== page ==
I’d been wanting to try Tableau for a while, I’d just seen the Alteryx 8 Tableau connectors unveiled and Alteryx were starting to talk seriously about their commitment to their partnership with Tableau. The live demos at Inspire, the Alteryx conference, looked good, but it was just another reporting tool, right? Still I thought I’d try and get a licence at work…but it had been a while and I was getting tied up in red tape, even getting an approved install of the trial was tricky due to “policy”

I managed to try Jaspersoft in the meantime, spent 4 hours trying to build a chart and gave up. Sigh.Maybe these reporting tools weren’t what they were cracked up to be.

Tableau Public to the Rescue

Thankfully I found Tableau’s free product Tableau public – this meant that from home I could investigate Tableau and also blog about it – no social media policy worries as I didn’t even have a copy at work.

tableau-public-logo-300x65

I remember my first experience, I’m not a person who reads the manual and I dived right into it. I connected to my first file and well, I built a chart. No help, no training, no internet videos. It was natural. I just played that night, bringing in datasets and experimenting, I don’t think I kept anything but I was blown away. This wasn’t just another reporting tool – it was a canvas for my Alteryx paintbrush, and data was my palette.

A renewed focus at work

The next day at work I renewed my efforts, I pushed hard and made progress through another division, soon I had an unused licence from another division and I could finally start to play…I quickly set up a small user group to start showing off what I was doing and trying to bring others along, but it was hard work – people didn’t have time to try something new and not everyone wanted to try things in their free time.

Blogs

I blogged about my lessons in Tableau and it’s differences to Excel, I’d just started tweeting and so I tweeted a link. Wow! What a reaction, I think the RTs went through the roof compared to what I was used to, I even made the Tableau “Blog Posts of the Month“. This was little me, using it just a few weeks, I was hardly an expert….

At the same time I turned to some public datasets and started to publish some Tableau Public Visualisations. I took my running data and started cleaning it using Alteryx and plotting it in Tableau. I downloaded Hygiene Ratings from a cloud API using Alteryx and published a viz….

The Tableau Community

..and as I did the community came back, they offered suggestions and RT’s (the life force of any newbie tweeter). I learnt new tips, I found experts and blogs to follow, I started chatting to fellow newbie Tableau users….this was getting interesting. There was a whole group of people here who *loved* this stuff, and when I say “loved” I mean it was bordering on scary….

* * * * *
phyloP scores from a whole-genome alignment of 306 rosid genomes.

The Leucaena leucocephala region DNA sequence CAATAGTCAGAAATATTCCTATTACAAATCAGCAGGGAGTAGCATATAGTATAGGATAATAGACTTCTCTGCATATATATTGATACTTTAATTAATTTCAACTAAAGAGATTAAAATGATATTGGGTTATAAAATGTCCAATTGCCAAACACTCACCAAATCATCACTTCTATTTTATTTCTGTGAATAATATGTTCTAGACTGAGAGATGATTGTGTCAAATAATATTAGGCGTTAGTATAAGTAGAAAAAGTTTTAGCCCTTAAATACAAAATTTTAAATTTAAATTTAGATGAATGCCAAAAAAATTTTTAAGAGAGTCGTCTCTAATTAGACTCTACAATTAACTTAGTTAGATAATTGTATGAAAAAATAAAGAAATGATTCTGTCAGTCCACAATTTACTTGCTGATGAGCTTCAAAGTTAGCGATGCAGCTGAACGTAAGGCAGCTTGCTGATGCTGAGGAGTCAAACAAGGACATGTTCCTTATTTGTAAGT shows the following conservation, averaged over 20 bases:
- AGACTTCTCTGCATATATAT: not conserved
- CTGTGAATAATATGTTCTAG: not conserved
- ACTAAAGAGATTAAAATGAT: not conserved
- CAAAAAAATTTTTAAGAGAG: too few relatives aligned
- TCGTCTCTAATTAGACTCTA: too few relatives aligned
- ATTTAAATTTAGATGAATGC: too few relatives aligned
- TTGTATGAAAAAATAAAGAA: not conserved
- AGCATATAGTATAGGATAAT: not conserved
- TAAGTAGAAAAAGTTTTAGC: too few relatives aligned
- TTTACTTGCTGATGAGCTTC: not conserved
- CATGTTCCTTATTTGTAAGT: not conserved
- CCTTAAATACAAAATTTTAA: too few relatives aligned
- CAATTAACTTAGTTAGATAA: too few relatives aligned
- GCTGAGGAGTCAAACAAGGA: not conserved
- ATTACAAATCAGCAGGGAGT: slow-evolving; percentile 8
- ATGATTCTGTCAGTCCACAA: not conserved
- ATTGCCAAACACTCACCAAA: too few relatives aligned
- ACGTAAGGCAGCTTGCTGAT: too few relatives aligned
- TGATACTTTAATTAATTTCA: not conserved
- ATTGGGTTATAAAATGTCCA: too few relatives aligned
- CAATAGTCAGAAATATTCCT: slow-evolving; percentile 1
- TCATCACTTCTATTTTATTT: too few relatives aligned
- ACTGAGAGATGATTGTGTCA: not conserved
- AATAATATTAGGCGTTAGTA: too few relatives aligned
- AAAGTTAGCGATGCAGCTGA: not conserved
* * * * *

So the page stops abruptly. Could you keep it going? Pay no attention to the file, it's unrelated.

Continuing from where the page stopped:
The Information Lab – and the “Job Application of sorts”.

The Information Lab

At that point I came across The Information Lab, they were clearly very knowledgeable Tableau users and they were recruiting. I wasn’t looking for a job really, I was 10 years into a promising career and very happy, but a rush of blood to the head after a Saturday looking at some Tableau blogs and I dropped them an email – it rambled and went something like:

“I’m still learning Tableau, I want to learn more. I’m not really looking for a job but I kind of am. Oh by the way I know this software called Alteryx – you’ve probably never heard of it, I’m pretty expert at it through, you should look at it, it’s a fantastic data tool. It’d be great to meet some of you guys at some point and grab a coffee at a conference some time”.

The answer came back from Tom:

“Chris – we’ve just become Alteryx partners, does that change things?”

Well of course it did, I didn’t think twice (well I did, it’s scary moving jobs after 10 years, but I never once thought it would be the wrong move). I realised this was what my career was missing. That email turned my world upside down, soon I was changing jobs and giving up 10 years of investment in a career Marketing Services and my burgeoning leadership skills and heading off to be a consultant in Tableau and Alteryx.

Were my Tableau skills up to it? Well I was about to find out….I’d clearly got the job because of my Alteryx skills but I was expected to pick up Tableau quickly.

A new job

Tableau was interesting, it turns out i had all these skills that I could leverage through my use of Alteryx. I could clean and prepare data using Alterx that made even Zen Master’s jaws drop, my Tableau Arrows being a case in point.